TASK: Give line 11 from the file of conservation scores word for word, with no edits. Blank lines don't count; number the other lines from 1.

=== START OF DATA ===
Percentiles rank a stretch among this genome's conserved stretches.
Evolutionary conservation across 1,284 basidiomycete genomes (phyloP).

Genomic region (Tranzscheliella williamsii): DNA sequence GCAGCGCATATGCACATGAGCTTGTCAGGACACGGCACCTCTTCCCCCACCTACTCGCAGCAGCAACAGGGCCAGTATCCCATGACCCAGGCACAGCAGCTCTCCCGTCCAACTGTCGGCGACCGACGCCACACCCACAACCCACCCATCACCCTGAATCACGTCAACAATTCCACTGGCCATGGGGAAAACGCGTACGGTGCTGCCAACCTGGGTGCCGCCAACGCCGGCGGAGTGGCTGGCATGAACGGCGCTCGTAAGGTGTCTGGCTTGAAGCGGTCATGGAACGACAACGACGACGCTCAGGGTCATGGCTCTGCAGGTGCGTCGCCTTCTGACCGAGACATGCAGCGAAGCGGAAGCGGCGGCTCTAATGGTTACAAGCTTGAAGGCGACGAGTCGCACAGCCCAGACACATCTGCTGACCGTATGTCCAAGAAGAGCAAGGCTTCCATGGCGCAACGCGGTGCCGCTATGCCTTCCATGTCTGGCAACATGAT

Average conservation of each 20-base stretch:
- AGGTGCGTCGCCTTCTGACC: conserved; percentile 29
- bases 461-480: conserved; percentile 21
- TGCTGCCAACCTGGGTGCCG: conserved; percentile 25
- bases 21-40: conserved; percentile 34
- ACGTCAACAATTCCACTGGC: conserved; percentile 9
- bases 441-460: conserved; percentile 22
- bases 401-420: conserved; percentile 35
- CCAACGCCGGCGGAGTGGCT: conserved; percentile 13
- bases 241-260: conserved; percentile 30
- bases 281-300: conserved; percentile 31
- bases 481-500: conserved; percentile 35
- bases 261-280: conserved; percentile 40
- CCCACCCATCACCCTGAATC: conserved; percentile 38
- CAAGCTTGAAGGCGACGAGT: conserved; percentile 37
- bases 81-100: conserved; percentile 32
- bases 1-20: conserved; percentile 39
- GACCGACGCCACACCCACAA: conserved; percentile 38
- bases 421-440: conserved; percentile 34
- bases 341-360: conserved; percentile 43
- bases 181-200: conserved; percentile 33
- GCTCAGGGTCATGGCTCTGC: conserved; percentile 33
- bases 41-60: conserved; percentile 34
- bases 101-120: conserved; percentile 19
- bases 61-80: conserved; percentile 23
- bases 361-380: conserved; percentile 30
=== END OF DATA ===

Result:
- bases 401-420: conserved; percentile 35